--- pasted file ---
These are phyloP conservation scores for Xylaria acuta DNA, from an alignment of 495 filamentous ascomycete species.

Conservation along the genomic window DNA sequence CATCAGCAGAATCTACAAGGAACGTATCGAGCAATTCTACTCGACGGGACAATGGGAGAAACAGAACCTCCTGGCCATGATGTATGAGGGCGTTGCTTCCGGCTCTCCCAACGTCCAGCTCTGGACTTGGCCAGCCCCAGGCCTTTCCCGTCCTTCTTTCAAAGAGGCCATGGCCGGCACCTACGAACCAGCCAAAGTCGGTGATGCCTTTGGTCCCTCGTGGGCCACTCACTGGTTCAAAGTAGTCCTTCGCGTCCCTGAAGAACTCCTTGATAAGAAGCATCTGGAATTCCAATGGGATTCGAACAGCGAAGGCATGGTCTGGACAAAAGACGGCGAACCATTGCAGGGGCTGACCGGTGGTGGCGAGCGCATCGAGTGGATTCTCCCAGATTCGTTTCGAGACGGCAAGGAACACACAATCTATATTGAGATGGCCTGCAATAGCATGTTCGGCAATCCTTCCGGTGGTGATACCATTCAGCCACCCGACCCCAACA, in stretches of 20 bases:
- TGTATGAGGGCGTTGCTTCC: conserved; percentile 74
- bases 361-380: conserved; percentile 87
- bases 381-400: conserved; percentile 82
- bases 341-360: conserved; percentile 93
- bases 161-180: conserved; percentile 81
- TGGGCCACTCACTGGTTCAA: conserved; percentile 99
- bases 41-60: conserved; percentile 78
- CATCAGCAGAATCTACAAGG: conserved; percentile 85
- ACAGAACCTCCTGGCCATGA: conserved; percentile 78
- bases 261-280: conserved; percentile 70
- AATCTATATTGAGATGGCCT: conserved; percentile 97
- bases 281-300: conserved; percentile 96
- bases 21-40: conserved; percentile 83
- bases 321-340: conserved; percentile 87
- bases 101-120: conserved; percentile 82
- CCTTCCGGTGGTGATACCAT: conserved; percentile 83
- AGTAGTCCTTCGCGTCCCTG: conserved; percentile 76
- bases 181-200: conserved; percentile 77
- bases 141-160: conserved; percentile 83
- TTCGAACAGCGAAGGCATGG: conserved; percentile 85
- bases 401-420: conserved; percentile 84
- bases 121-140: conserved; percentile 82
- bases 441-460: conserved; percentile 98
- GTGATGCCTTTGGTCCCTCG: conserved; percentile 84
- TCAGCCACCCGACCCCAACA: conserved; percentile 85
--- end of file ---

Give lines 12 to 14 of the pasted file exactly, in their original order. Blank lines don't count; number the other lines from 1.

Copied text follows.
- bases 261-280: conserved; percentile 70
- AATCTATATTGAGATGGCCT: conserved; percentile 97
- bases 281-300: conserved; percentile 96